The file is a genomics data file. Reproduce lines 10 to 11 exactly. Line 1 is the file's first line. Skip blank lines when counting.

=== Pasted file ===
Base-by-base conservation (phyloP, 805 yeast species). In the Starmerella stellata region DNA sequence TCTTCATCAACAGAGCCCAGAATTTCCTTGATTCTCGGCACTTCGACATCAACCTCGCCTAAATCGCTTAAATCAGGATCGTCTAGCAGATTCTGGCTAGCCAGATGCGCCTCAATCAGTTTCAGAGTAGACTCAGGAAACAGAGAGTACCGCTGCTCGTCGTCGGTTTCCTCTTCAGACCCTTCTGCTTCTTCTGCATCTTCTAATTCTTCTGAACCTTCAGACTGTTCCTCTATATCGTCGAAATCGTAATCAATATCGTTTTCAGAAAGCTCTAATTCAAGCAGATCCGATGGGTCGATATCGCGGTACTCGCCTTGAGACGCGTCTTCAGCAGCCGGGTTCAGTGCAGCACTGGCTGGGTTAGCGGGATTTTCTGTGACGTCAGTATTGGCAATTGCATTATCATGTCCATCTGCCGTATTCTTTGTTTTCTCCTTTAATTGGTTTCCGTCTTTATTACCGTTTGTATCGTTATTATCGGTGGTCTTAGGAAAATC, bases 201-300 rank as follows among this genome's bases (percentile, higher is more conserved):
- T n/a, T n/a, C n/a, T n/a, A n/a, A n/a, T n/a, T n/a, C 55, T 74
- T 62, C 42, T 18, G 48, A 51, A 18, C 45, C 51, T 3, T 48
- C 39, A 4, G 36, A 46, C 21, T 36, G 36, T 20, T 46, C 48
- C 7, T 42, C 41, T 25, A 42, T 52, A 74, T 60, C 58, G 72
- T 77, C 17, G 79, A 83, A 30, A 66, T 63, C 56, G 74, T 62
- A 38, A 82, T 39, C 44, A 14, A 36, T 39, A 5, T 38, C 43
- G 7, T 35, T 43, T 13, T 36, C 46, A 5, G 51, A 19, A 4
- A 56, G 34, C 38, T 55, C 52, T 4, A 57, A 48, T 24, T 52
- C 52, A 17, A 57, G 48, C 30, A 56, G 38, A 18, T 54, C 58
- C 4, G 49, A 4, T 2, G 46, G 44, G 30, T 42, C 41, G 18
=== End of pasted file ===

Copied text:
- C 52, A 17, A 57, G 48, C 30, A 56, G 38, A 18, T 54, C 58
- C 4, G 49, A 4, T 2, G 46, G 44, G 30, T 42, C 41, G 18